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Enjoying the great outdoors

Best season on record for Kennedy Park campgrounds

-Messenger photo by Hans Madsen
Joyce Phipps, at left, offers her husband Cecil Phipps, a dinner roll fresh out of the oven at their campsite in John F. Kennedy Memorial Park.

Webster County Conservation Director Matt Cosgrove took a trip through the campground at John F. Kennedy Memorial Park recently to check and see how everyone was doing.

A bit more than half the spots had campers or tents in place.

He offered a prediction.

“This will be full by tonight,” he said.

He’s confident in that prediction because so far this camping season — in spite of a lot of rain that usually puts a damper on it — it’s been full or nearly full every weekend.

-Messenger photo by Hans Madsen
Webster County Conservation director Matt Cosgrove looks over what’s left of the firewood supply at John F. Kennedy Memorial Park. The repurposed corn bin was full at the begining of the camping season.

“It’s been a good camping year,” he said. “Even with the wet weather, Kennedy has had its best fiscal year ever.”

The fiscal year ended on June 30. Camping season continues until Oct. 15.

There’s another visible indicator of just how good the season has been. The repurposed corn crib where the firewood is stored until campers purchase it is nearly empty. It was full to the top when the season started.

He said that camping at the Gypsum City OHV Park southeast of Fort Dodge has also enjoyed a good season.

“Gypsum City is starting to gain some traffic,” he said.

-Messenger photo by Hans Madsen
Webster County Conservation director Matt Cosgrove looks over one of the new yurts under construction in the campground at John F. Kennedy Memorial Park. The huts will be ready for use during the 2020 camping season.

The OHV campground is particularly popular with cross country travelers who like its proximity to U.S. Highway 20. People who visit Fort Dodge for major local events such as Shellabration also enjoy it.

One advantage the OHV park offers travelers is that spots can be reserved online. Kennedy, with the exception of four spots, is on a first come, first served basis and there’s a two week limit.

More campers also means more money for improvements.

“Fifty cents of every dollar goes into our trust fund for improvements and 50 cents goes into general revenue,” Cosgrove said. “That’s the way were able to do all of this.”

It’s a positive follows positive circle.

“The more revenue we generate the more we can put back in,” he said.

Those improvements are visible. The staff is working on putting two yurts up along the west end of the campground. They will be ready to rent for the 2020 season, Cosgrove said.

Cecil and Joyce Phipps, who will tell you that they’re from Fort Dodge, “and Arizona” are among those who spend the entire season at Kennedy in one of the full season spots. Campers enter a lottery for them before the camping season.

“We sold our property here years ago and come back for the summer,” she said.

The couple spends their days enjoying their retirement, visiting Fort Dodge and socializing.

“I don’t think I’ve ever run into a grouch here,” she said.

Last Wednesday was an anniversary for Cecil Phipps. It marked the date he was released from a POW camp in North Korea.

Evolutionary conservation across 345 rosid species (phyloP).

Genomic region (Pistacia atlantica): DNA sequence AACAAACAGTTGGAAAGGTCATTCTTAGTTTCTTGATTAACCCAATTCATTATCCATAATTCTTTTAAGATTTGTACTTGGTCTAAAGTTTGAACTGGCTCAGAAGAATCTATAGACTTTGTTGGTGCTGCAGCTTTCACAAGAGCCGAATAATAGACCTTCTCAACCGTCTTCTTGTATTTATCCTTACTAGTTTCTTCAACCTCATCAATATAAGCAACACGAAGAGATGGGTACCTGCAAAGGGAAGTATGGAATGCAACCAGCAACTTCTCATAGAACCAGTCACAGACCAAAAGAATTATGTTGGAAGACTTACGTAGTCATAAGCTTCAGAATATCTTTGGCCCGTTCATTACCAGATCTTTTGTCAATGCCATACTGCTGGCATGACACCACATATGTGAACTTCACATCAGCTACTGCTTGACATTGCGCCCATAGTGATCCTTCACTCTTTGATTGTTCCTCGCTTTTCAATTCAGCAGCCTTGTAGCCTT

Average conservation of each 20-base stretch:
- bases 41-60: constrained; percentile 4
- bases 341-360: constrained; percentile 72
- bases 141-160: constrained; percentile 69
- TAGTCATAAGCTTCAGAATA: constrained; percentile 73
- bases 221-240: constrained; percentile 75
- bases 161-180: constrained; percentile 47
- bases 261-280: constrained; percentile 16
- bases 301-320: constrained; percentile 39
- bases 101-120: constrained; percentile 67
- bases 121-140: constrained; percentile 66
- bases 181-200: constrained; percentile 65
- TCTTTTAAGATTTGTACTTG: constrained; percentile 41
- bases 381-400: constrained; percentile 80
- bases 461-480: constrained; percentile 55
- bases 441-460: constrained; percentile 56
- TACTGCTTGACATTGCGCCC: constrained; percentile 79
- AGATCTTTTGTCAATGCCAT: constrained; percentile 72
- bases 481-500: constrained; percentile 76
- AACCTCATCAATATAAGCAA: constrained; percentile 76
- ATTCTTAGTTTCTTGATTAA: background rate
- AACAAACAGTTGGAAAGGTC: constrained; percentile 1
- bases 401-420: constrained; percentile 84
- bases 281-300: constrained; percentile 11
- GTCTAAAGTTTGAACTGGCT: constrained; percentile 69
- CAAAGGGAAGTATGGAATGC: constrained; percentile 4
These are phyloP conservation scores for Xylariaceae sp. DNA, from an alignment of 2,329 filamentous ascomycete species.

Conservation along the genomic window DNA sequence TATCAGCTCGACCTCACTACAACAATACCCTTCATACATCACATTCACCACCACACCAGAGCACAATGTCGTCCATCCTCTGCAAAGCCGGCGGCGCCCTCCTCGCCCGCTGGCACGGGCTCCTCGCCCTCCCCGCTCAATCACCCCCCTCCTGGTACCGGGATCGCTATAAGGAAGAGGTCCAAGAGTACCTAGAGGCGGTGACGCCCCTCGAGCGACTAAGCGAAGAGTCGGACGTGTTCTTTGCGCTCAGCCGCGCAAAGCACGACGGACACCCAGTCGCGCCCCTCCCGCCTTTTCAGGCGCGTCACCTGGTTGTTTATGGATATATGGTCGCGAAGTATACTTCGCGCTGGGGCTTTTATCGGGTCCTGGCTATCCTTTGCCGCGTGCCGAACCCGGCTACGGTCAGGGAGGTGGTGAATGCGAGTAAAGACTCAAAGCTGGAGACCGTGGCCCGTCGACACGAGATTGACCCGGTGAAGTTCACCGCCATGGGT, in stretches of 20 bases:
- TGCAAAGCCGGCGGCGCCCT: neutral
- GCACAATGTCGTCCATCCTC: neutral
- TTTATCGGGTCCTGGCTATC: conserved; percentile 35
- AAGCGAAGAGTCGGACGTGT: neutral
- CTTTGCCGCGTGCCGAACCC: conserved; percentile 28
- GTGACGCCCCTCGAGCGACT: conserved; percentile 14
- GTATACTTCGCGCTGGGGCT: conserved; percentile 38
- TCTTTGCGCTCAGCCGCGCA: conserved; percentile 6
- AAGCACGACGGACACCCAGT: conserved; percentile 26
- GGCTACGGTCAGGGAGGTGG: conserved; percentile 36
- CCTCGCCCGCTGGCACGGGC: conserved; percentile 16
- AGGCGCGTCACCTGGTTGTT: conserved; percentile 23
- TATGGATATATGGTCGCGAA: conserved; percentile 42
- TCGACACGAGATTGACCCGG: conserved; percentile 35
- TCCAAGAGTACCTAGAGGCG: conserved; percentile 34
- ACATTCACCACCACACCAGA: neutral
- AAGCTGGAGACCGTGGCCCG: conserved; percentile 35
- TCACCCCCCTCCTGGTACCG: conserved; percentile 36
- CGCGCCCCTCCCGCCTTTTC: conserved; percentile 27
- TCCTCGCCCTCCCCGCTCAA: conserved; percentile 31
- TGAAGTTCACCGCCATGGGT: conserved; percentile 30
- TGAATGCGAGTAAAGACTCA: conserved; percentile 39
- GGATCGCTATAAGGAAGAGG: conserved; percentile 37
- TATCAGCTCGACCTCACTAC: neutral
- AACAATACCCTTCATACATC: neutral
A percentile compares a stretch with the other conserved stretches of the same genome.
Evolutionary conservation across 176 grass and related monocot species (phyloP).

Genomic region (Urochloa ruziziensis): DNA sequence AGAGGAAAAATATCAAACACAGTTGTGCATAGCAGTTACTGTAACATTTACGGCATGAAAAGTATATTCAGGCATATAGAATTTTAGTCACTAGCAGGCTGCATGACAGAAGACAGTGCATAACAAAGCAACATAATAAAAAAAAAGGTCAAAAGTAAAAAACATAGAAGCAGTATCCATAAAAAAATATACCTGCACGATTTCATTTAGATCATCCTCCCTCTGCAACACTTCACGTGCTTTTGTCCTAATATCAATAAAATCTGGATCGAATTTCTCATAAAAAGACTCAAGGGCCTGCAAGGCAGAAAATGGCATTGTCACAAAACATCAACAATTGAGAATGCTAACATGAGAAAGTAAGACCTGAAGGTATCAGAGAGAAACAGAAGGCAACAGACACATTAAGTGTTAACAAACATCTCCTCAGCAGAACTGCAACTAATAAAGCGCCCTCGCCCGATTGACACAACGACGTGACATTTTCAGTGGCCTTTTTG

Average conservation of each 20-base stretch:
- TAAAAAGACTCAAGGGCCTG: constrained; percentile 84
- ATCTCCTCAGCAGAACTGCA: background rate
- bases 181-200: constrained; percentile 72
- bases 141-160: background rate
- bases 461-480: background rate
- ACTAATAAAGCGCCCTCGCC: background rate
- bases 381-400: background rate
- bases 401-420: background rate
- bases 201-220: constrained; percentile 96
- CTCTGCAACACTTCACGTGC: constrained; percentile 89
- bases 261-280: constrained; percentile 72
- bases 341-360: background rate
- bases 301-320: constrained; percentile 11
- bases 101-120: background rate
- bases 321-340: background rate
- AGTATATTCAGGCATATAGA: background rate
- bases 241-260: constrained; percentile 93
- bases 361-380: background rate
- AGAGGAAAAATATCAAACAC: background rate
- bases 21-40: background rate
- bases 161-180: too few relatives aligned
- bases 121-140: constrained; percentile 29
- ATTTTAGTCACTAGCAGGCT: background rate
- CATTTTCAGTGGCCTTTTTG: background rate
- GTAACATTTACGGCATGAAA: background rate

An Army infantry veteran, he was captured by the Chinese.

“He weighed 190 pounds when he went in. He weighed 76 pounds when he was released,” she said.

He doesn’t hold a grudge. A made in China label doesn’t make him reject something.

“The people I dealt with didn’t make it,” he said.

She kids him about it.

“He’s still a POW,” she said with a big smile. “Prisoner of wife.”

Cosgrove is happy to have the couple there.

“They treat it like home,” he said.

“It is home,” she replied. “They keep the park in good shape.”

They’re also guardians of a clutch of turtle eggs near their site.

“He sat there for an hour and a half watching her bury them,” she said. “People asked what’s wrong with Cecil, he’s just sitting there.”

“I’d never seen that done before,” he said.

The Phipps have protected the site with a flag and enjoy showing it to children camping.

They also enjoy having those children, and their pets around them.

“The little kids are great,” she said. “We love the little kids, we love the little dogs. We don’t have a lot of yippy ones this year.”

One of the benefits of a full campground is that those campers also make use of the park, visit sites in Fort Dodge, buy food locally and enjoy local restaurants.

“Park use in general has been up,” Cosgrove said. “More people are using the trails too, to get to their destinations.”

The water trail system is also doing well.

“There’s a huge increase in water trail use,” he said. “Even through we were dealing with high water levels.”

A recent water float event hosted by Webster County Conservation drew 30 people for a float on the river, he said.

After the campgrounds close on Oct. 15, conservation staff will have a busy couple of weeks to shut it down.

“We have to winterize everything,” Cosgrove said. “We take the plumbing apart, drain anything with water in it and work on any improvements. Then we have a narrow window to trim trees and do other work before the set up for Lights at Kennedy starting on Nov. 15th.”

Before that though, the campers get to decorate for Halloween and visitors can come beg for treats. That’s scheduled for 5 to 7 p.m. on Oct. 12

One of the things that the Phippses and other campers enjoy so much is what happens when the conversation stops and they just sit inside their net mesh tent in front of their camper.

About the only thing you can hear is the wind rustling through the leaves and birds singing.

“This is pretty normal,” she said.